During this hottest summer on record, you’d expect movie ticket sales for blockbusters to skyrocket. With a season abundant with remakes, reboots and sequels, why is it being hailed as “The Worst Summer for Movies”?

CivicScience has been asking about moviegoers viewing habits since 2012. With our backlog of data, we hoped to compare summer movie attendance year over year. We took our data on movie viewership from summer 2016 and compared it to summer 2015.

Summer 2016

movies, blockbusters, summer 2016


Summer 2015



These numbers are nearly the exact same year over year. The only difference is a single percent between “Once a year” and “Never”. Given the hand-wringing, this summer season has produced in the film industry, this wasn’t the expected result.

According to Numbers.com 2016’s box office intake overall is projected to exceed 2015’s. The largest blockbuster of last year wasn’t even during the summer. It was everyone’s favorite holiday movie, “The Force Awakens”. The biggest hit of 2016 so far is “Finding Dory,” which has a smaller draw than 2015’s Star Wars extension.

If we look just at summer box office sales, 2016 made 2.6% less than 2015, according to BoxOfficeMojo.com. To me, this doesn’t seem nearly large enough to set off this “sky is falling” mentality from the movie industry.

But falling they proclaim it. Any dip in box office numbers is worth examining, so let’s take a look. While overall box office intakes aren’t suffering massively, it’s the tent poles that are failing.

Did you get a chance to check out “Ben Hur” this summer? No, not the classic but the remake starring Morgan Freeman? Yeah, no one else did either.

In the graphs, “Once a month or more” and “Less than once a month” are telling the story. People report going to the movies with the same frequency they did last year, but based on the box office numbers, they don’t see the big-budget movies that reported less than stellar opening weekends.

Critics and industry insiders all have their take on why people are coming out in droves for “Now You See Me 2,” but theories include franchise fatigue, the theater going experience and continually improving at home streaming experiences.

Is Netflix to Blame?

Fans and critics alike fell for “Stranger Things,” Netflix’s’ small screen answer to the big budget blockbuster. Could it be that the megaplexes lost out due to viewers staying at home?

At home streaming with services like Netflix, do play into the frequency of theater visits, but not in the way we anticipated. The two modes of media consumption aren’t mutually exclusive, and in fact seem to correlate to one another. People who go to the movies once a month or more are more likely to watch Netflix and stream content on their TVs.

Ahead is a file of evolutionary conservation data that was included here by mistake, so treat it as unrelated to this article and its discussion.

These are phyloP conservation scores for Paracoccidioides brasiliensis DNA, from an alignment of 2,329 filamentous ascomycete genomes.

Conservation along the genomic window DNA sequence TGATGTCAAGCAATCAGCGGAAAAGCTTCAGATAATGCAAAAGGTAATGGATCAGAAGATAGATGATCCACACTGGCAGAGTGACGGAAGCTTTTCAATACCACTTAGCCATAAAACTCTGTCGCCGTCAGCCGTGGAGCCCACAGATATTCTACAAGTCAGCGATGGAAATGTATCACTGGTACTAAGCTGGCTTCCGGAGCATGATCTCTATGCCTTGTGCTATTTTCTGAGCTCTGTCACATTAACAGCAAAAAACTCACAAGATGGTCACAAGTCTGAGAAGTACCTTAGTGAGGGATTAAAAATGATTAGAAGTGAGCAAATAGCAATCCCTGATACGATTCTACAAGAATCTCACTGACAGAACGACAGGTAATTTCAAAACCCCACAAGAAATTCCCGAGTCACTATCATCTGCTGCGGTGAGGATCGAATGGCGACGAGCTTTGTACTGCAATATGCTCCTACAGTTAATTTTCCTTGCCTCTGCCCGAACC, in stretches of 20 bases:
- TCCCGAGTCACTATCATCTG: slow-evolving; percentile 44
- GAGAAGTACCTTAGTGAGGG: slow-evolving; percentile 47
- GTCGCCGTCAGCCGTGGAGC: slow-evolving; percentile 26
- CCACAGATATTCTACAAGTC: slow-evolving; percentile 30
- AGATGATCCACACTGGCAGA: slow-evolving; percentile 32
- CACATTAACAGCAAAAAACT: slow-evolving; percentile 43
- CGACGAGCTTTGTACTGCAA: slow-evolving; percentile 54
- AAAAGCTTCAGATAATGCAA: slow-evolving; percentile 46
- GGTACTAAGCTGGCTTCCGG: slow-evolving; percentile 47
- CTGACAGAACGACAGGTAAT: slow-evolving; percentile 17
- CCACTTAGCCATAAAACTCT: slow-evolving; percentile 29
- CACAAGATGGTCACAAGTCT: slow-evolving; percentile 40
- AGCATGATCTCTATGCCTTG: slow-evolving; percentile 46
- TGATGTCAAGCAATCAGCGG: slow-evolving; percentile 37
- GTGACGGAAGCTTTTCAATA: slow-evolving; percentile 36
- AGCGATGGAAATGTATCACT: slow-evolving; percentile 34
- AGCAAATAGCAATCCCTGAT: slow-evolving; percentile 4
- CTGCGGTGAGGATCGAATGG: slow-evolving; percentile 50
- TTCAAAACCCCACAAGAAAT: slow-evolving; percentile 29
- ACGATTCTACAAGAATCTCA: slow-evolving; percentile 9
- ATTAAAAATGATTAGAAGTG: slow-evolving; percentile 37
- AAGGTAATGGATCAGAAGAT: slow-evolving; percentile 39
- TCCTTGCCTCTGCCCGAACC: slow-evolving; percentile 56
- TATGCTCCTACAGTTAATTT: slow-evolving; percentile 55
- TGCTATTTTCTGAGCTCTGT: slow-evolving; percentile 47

We compared “How often do you go to the movies?” with “How much do you like Netflix?” using responses from the last year.


The more frequently people attend the movies, the more likely they are to enjoy Netflix. Given the data above, we’re not sure studios can blame the failure of 2016 summer blockbusters on Netflix programming or streaming content at home.

However, due to the price of tickets and the ease of watching at home, Netflix may make moviegoers more selective when it comes to what movies they’ll see in the theaters.  

Social Media and Word of Mouth

If it’s likely not Netflix keeping viewers from seeing the latest blockbuster, why aren’t frequent moviegoers choosing to see summer blockbusters?

What’s more likely to be a strong reason to keep frequent movie theater visitors from blockbusters is the overall poor reviews this summer’s tentpole movies have received.

People who go to the movies once a month or more, as well as those who go less than once a month, are more likely to choose TV shows and movies based on social media influence. It could be that the negative word of mouth dissuaded moviegoers from checking out movies like “Suicide Squad” or “Independence Day: Resurgence.”

This theory is strengthened when you consider the unexpected hits of the summer that sustained box offices numbers week over week. Thrillers “The Shallows,” “Lights Out,” and “Don’t Breathe,” performed better than initially expected. With decent critic reviews and word of mouth on social media, moviegoers gave these non-sequel, non-franchised movies a chance. Same goes for comedies “Bad Moms” and “Sausage Party.”

It’s hard to provide a simple solution or reason for this summer’s movie slump. Make better movies, isn’t helpful or specific, but knowing who goes to the theater can be. Moviegoers enjoy both the theater and streaming experience. It’s worth considering what will bring people to the theater instead of waiting for the movie to hit streaming.

From this summer’s box office, it looks like comedies and thrillers prevail, and many audiences are feeling blockbuster fatigue. It doesn’t seem to be streaming that’s keeping people away, but it could be negative word of mouth on social media and poor reviews from critics.  

So are Blockbusters busted? In a way, yes. Given that movie releases are planned years in advance, the next few summers are slated to look very much like this one with remakes, sequels and connected universes. It would seem the millions studios pay for campaigns aren’t paying off. However, creating more social media hype and increasing word of mouth marketing for next year may see success.

But, what the movie industry can take away from this summer is the confidence that audiences will still pay to see smart, small thrillers and comedies in the theater. Hopefully, studios will take a chance on smaller budget movies that still draw crowds in summer 2017.